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Abraham in London, Marburg-Istanbul and Israel: Between Theocracy and Democracy, Ancient Text and Modern State

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image of Biblical Interpretation

This article examines three occurrences of the sacrifice of Isaac in relatively recent cultural and political histories: the case of Godden versus Hales (England, 1686); Erich Auerbach's 'Odysseus' Scar' in Mimesis (Istanbul [Marburg], 1943-1945); and the use of the akedah as a political figure for the modern Israeli nation state. In these three very different cases the biblical narrative undergoes a theological-political translation and the God who issues the exceptional command to sacrifice becomes a figure for the sovereign and/or the state. Each political translation also calls forth critical responses in which the core question becomes the relationship of divine monarchy/state authority to freedom, or, to put it another way, of democracy or would-be 'democracy' to 'theocracy' and its various modern political correlates. By analysing these translations and responses, this essay explores how the questions as it were forced on us by Genesis 22 are not just religious, though they can be understood through the idioms of the religious. It concludes by asking whether such theological-political translations could be relevant to 'Biblical Studies Proper' as a more expansive discipline looks outwards to questions of religion, politics and ethics.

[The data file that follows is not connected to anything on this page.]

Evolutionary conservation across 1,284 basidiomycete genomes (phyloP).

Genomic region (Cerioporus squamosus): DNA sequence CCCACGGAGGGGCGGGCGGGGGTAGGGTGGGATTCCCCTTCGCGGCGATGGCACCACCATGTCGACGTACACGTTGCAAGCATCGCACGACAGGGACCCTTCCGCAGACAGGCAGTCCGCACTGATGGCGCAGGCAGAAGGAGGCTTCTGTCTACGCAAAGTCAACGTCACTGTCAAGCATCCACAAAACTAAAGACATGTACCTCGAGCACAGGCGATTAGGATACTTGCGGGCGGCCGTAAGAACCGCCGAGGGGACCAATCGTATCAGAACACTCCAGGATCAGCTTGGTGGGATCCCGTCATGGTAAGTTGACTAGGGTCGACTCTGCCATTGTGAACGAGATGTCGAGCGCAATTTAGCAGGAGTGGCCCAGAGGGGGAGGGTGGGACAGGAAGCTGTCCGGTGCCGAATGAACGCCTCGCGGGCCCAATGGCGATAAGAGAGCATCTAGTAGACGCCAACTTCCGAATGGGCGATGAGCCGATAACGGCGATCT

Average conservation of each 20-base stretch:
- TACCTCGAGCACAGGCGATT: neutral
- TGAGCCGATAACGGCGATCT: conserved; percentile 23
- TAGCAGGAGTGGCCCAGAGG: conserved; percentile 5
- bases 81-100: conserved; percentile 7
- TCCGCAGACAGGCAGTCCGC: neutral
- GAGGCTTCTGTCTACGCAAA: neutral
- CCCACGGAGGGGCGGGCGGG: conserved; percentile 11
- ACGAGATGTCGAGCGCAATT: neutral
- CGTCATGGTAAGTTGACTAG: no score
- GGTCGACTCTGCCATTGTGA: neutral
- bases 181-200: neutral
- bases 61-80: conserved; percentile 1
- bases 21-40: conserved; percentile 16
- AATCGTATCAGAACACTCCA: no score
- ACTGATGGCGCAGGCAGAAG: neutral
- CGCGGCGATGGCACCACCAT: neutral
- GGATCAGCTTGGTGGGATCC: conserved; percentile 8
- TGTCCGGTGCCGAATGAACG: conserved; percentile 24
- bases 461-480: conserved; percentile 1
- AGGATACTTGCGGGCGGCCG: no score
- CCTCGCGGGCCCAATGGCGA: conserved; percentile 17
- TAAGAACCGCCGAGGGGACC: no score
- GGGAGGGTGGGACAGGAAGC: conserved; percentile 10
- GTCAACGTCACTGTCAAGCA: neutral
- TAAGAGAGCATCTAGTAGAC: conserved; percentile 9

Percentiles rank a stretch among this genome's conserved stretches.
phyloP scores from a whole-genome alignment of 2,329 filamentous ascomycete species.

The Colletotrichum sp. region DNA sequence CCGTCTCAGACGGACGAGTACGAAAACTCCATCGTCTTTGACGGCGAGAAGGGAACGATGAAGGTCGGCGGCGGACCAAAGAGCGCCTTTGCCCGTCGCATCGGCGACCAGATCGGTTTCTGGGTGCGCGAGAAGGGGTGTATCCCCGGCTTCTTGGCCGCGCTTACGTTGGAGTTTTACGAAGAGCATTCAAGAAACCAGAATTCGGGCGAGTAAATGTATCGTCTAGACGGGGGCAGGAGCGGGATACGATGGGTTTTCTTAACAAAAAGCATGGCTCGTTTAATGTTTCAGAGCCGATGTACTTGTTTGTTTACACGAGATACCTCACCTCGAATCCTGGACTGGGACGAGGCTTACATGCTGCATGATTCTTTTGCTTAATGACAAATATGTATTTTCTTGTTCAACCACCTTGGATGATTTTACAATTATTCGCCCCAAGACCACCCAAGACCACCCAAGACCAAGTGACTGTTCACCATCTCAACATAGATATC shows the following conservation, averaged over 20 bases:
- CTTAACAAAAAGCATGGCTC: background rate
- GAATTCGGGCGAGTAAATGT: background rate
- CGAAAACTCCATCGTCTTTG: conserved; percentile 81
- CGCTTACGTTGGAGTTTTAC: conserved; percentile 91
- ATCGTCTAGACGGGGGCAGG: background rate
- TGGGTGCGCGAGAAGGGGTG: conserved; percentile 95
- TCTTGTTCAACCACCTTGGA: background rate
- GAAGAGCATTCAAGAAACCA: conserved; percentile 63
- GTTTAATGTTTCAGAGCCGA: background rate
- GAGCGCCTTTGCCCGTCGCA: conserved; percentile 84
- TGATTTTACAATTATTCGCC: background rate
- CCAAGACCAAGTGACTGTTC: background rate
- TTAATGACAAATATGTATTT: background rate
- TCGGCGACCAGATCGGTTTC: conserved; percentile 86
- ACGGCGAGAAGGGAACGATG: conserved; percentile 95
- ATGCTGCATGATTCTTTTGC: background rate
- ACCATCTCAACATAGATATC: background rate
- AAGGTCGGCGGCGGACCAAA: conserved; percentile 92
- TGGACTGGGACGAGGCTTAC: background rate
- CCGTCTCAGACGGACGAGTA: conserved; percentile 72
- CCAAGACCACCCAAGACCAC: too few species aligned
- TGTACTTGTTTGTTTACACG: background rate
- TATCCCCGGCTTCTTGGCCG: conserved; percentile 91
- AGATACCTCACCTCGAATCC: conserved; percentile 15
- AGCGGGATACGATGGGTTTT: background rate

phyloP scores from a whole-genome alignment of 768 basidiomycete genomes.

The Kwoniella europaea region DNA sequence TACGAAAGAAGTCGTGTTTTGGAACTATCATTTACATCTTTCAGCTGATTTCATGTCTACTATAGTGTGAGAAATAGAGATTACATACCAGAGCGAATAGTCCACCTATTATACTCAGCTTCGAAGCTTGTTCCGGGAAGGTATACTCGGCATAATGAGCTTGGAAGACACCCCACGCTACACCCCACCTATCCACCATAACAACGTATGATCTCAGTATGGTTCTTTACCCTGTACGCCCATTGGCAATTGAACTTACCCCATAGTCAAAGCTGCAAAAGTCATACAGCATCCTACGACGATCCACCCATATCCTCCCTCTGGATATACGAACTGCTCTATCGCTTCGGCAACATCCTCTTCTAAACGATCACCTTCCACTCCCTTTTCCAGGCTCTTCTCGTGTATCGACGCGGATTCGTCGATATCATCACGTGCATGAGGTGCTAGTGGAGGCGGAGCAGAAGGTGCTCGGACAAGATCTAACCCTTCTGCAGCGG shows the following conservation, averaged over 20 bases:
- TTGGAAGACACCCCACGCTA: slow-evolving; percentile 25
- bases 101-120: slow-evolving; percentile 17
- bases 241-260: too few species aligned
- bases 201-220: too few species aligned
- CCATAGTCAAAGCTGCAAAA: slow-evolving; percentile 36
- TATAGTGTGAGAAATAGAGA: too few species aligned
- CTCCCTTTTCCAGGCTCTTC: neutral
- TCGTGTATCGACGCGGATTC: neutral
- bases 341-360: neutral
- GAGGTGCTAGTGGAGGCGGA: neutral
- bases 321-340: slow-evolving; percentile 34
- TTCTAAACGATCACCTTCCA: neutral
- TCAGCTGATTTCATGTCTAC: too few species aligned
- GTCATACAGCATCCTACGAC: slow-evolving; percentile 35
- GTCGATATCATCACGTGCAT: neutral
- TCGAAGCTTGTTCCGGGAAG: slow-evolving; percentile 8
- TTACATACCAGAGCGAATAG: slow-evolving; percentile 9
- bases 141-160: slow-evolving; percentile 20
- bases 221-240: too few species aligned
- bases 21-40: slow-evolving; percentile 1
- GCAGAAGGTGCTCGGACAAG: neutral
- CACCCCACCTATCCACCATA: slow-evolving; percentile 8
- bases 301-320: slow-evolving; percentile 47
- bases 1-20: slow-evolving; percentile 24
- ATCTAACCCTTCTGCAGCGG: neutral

Affiliations: 1: University of Glasgow


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